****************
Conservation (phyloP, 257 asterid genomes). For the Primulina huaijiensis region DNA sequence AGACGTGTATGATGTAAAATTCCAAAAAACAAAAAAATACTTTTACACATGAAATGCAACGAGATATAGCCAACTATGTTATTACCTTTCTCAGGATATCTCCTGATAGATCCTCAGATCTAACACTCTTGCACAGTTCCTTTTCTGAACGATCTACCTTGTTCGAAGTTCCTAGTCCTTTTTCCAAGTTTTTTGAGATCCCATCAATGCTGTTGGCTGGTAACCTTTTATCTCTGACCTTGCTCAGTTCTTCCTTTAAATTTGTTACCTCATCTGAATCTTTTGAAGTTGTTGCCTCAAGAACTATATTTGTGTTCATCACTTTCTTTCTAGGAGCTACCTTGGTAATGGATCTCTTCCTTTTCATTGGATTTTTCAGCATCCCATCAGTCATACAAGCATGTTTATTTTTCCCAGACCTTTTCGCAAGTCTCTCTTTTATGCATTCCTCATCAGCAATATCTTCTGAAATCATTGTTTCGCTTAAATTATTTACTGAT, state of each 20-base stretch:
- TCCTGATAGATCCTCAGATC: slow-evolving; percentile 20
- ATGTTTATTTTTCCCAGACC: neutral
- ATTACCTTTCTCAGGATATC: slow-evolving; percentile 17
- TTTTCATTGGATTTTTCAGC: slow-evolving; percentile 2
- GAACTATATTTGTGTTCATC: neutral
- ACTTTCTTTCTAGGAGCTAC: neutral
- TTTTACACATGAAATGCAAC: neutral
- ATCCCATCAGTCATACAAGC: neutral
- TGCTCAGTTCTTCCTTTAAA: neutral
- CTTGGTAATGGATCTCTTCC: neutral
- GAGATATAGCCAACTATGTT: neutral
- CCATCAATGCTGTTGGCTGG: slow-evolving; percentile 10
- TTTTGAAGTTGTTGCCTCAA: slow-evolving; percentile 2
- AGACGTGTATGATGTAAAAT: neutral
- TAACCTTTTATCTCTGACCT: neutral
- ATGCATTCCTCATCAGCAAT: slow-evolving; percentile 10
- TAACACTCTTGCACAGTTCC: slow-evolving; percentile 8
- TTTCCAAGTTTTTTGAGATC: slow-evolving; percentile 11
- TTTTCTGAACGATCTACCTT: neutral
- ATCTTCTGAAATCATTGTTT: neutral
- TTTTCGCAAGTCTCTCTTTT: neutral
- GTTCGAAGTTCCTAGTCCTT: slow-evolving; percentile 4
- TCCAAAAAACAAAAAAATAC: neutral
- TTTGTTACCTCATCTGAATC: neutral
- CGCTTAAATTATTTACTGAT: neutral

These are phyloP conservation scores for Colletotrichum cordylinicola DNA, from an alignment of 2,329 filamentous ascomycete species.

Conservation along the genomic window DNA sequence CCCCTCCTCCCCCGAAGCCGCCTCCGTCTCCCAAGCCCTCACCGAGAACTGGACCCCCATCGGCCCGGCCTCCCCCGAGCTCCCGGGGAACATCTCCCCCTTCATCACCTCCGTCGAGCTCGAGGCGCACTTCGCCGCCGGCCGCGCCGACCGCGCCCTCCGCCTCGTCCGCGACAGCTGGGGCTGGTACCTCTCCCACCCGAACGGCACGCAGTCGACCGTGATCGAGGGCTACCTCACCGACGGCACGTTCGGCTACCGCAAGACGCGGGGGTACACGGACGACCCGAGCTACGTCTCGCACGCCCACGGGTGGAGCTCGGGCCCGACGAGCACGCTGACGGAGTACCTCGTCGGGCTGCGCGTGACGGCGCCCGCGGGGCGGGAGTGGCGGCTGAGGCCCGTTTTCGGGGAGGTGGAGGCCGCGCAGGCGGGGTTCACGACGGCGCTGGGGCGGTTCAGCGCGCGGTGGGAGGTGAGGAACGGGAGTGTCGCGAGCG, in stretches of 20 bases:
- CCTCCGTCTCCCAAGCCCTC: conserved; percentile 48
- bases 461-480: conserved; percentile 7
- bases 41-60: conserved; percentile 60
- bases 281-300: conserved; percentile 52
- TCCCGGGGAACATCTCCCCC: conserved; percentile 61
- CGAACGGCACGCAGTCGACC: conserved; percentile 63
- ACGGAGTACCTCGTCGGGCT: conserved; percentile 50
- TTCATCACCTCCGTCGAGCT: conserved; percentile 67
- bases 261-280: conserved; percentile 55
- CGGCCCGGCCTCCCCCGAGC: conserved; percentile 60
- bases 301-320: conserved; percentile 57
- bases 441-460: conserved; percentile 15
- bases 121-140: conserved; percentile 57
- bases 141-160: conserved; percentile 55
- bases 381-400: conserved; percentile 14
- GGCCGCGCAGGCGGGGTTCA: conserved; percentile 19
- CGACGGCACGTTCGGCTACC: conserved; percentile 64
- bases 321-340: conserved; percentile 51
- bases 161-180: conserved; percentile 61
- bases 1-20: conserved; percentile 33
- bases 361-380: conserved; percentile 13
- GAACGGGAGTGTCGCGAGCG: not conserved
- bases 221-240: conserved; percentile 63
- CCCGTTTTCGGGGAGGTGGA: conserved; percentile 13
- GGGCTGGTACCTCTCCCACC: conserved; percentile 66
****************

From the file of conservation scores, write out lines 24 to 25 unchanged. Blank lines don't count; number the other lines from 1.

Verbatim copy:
- TCCAAAAAACAAAAAAATAC: neutral
- TTTGTTACCTCATCTGAATC: neutral